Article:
DIY Shiplap Photo Wall

Took a break from sewing to work on a woodworking project – a photo wall!  I wanted to build something that was large but portable (that I could break down and fit into my minivan), double-sided (paint on one side and stain on the other) and solid enough that it would stand up on it’s own without the danger of falling over.


I’m not normally a woodworker so there was a lot to learn!  I learned that ECOS stain and paint are products that I use without the chemical smell bothering me. This is HUGE because I’m sensitive to by most paints and chemicals – the brain fog rolls in first and if I can’t get away, a migraine starts.


I learned how to use a router. I learned that routers and router bits are sold separately.  I learned that routers are super loud and ear protection is necessary. With each new lesson was a new run to the hardware store so the project took longer than I thought.


I learned that Legos make pretty good spacers.


The routing of these 2 channels in the posts took FOREVER.  It was backbreaking work.  If I had a full woodworking shop it would have been easier, but all I had was a router and our outdoor table pushed up against a pillar.  The channels ended up being 7/8″ wide and 1 1/2″ deep.


I used 4×4 fence posts with metal post bases that were screwed into 2″ x 12″ x 4″ boards to support shiplap.  I used string and Nite Ize CamJam tighteners to keep the posts from leaning outward – one at the top and one at the bottom, strung through screw eyes.


We had a practice assembly in the backyard to make sure it all went together.


Then took it to the kid’s Winter Ball for it’s first run.  We strung Christmas lights and garlands over the top and honestly, I couldn’t have asked for a better outcome.


It was solid and looked fantastic as a photo backdrop!


For the Fall Ball I’ll flip it around and use the brown-stained side.  I use a photo wall several times a year and now I don’t have to find an open wall to hang a sheet on, I can just assemble this wherever I want, even in the middle of a room!


Love it when a project comes together!

Supply List:
(All lumber was NOT chemically treated.  I used untreated or kiln-dried/heat treated wood only)

4″ x 4″ x 8′ cedar fence posts x 2
1″ x 8″ x 8′ pine shiplap boards x 14
Simpson Strong-Tie 4×4 post base x 2
2″x 12″ x 8′ board (cut in half for the bases)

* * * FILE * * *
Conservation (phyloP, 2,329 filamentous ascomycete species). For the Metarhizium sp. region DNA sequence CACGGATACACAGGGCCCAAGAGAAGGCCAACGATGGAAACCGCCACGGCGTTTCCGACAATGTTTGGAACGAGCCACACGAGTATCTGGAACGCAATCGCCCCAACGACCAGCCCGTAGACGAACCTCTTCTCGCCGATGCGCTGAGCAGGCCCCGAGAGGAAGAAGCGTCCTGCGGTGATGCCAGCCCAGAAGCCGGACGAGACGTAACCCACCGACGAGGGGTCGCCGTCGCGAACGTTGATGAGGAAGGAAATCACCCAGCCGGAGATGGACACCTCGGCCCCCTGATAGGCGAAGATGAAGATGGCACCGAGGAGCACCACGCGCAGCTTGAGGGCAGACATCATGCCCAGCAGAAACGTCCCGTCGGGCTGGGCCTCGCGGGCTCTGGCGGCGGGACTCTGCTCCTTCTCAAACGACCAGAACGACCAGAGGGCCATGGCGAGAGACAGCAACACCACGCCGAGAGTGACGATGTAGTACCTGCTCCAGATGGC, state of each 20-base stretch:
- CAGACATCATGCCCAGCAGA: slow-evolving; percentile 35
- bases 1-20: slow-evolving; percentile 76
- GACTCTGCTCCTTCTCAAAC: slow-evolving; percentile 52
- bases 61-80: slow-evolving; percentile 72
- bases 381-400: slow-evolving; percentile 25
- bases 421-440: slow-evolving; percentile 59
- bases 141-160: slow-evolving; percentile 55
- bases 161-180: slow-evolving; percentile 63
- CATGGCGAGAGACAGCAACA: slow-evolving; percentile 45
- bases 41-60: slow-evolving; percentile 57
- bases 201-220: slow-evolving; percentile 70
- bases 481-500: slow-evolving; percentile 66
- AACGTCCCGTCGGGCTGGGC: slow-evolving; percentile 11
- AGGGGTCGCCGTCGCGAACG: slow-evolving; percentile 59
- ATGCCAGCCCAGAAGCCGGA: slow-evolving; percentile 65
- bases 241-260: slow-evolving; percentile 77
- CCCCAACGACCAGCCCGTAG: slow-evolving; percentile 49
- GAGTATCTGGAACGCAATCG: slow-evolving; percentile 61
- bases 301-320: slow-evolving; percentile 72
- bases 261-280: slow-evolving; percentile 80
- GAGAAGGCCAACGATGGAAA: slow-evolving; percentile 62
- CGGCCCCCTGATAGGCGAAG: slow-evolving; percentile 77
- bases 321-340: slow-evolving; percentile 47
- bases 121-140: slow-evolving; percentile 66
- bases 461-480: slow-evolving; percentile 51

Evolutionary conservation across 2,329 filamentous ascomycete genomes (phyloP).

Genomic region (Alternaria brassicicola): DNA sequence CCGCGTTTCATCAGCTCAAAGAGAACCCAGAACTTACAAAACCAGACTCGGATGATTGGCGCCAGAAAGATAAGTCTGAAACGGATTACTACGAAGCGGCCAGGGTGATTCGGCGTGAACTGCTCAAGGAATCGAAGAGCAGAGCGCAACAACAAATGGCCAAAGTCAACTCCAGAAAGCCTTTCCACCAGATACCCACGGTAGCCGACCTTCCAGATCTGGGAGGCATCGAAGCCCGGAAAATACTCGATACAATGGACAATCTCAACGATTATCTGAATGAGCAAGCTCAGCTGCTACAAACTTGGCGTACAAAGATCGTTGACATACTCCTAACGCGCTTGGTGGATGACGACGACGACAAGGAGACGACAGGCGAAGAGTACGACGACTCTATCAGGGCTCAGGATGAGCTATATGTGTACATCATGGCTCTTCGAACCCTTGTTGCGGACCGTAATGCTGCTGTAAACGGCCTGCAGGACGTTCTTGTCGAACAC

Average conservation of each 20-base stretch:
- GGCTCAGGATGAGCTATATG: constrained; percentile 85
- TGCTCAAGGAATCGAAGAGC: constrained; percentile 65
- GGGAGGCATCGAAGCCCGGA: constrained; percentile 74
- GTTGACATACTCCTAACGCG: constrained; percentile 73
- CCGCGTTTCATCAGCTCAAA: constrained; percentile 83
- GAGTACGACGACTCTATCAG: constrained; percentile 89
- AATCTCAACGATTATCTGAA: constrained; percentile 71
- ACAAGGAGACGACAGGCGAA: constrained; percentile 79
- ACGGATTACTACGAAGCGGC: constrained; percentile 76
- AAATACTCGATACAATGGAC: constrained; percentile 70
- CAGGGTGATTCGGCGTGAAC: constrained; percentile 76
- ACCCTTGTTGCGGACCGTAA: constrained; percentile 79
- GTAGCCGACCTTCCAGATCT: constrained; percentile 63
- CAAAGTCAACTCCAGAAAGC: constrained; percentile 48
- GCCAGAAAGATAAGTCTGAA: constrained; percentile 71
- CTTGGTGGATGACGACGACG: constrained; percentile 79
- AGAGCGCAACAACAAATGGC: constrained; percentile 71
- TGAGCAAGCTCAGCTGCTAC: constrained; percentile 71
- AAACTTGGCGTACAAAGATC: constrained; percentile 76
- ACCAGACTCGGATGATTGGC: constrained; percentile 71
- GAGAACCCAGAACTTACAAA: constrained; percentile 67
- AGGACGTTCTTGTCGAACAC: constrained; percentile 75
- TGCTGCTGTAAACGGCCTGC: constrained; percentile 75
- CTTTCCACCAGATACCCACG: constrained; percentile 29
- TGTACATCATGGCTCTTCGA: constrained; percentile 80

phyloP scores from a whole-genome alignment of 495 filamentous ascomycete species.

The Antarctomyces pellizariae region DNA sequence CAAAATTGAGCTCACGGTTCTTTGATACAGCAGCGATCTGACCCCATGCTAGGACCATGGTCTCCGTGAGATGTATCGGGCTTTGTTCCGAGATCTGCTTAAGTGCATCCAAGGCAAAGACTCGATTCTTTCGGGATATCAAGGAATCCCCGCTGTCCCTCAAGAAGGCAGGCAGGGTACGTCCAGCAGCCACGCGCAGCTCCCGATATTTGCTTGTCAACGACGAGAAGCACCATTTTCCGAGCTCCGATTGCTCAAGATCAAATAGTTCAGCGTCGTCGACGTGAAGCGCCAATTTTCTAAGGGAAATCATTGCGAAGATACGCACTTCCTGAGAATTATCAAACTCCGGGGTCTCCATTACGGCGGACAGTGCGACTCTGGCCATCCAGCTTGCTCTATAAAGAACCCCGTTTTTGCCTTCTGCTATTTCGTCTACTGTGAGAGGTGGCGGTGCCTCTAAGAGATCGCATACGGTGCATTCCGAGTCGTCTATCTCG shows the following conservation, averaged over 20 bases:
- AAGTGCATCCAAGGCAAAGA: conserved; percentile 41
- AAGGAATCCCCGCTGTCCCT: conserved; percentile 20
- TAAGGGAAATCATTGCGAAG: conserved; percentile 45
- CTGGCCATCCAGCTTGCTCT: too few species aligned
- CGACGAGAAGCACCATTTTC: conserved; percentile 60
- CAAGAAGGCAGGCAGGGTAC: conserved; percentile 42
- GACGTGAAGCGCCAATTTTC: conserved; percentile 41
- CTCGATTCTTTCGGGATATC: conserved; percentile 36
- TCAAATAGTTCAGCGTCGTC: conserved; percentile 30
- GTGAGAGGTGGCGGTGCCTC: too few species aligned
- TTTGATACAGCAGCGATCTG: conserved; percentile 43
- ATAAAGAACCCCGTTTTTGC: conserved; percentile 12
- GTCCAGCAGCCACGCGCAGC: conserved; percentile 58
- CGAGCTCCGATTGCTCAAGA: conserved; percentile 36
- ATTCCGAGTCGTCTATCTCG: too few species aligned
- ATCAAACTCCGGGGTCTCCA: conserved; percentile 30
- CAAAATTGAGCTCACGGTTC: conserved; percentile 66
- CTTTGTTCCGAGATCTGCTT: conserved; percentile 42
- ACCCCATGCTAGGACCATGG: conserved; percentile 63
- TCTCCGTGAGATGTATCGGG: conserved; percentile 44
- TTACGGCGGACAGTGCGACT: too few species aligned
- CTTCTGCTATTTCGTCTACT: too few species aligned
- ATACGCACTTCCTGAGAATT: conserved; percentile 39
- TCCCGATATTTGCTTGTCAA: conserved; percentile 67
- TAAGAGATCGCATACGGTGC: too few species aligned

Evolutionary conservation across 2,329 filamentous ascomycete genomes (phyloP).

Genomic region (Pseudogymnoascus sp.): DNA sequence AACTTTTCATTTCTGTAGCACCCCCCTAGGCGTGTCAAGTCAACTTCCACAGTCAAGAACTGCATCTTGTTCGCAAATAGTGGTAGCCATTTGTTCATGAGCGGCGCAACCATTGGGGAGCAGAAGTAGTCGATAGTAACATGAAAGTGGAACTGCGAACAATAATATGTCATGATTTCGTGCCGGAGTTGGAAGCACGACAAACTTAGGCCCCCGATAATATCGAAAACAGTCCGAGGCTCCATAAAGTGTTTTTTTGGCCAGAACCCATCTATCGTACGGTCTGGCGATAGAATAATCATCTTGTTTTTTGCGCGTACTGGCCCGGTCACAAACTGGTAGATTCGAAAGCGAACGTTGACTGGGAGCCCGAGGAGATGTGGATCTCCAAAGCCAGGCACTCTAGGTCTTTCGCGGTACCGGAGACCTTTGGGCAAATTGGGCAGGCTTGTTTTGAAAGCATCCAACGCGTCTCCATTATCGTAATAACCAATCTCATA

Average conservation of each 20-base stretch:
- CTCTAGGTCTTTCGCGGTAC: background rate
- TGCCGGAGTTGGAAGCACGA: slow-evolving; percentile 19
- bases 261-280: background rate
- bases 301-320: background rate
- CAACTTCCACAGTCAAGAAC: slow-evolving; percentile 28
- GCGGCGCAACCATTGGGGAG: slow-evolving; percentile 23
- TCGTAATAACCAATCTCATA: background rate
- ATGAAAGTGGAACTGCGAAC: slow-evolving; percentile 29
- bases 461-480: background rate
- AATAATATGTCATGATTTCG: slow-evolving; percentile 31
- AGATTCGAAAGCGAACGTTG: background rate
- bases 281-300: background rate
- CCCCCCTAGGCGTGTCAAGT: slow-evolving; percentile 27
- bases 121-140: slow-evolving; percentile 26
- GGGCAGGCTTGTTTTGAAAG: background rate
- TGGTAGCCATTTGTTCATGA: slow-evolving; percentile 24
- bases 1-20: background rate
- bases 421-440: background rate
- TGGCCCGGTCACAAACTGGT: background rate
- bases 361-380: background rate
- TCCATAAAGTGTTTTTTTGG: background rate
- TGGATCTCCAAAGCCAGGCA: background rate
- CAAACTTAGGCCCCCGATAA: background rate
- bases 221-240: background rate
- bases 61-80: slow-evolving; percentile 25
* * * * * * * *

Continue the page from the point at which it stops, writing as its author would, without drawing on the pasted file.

Screw eyes x 2
Nite Ize CamJam tighteners x2
1/16″ – 3/16″ rope x 50 feet
Washers and screws to attach the post bases to the base boards x 8

You also may need:
Router (I purchased this one and it worked well for me, but I’m a newbie – I have no idea if this is a good long-term investment!)
Router bit (I got this one, but am not sure if there is a better size to use)
Ear protection
Mask to keep from inhaling all the sawdust
Power drill to screw in the post base
Plyers to screw in the screw eyes
A saw to cut the 2″x 12″ x 8′ board in half
Sand paper or a sander to sand the cut edges of the 2″x 12″ x 8′ board
I think that’s it!  This is by no means a tutorial, but I’d love to hear if you make one!

Pompom Cushions

Love/hate pompoms! Don’t like how they add so much time to the pillow making process, but love how they make the seam nice and stiff and help the cushion hold it’s shape.

pompom cushions.jpg

The fabric is the former nursery bedding for a little girl who is turning 5. I gave it some extra life by turning it into cushions! The final look made the extra pompom work worth it.

Wanna Split a Pineapple?

Okay, okay, so I realize this isn’t the most beautiful looking pineapple softie ever made.  In fact, if I could have bought one on Amazon, I would have. But all the for-sale pineapples out there have smiley faces on them and that just wasn’t what I was looking for.


We have a friend graduating from high school who is a big fan of the TV show PSYCH. While I realize traditional graduation presents are a little more serious, our family decided to go in a more fun direction with our gift: a Psych T-shirt and a pineapple softie.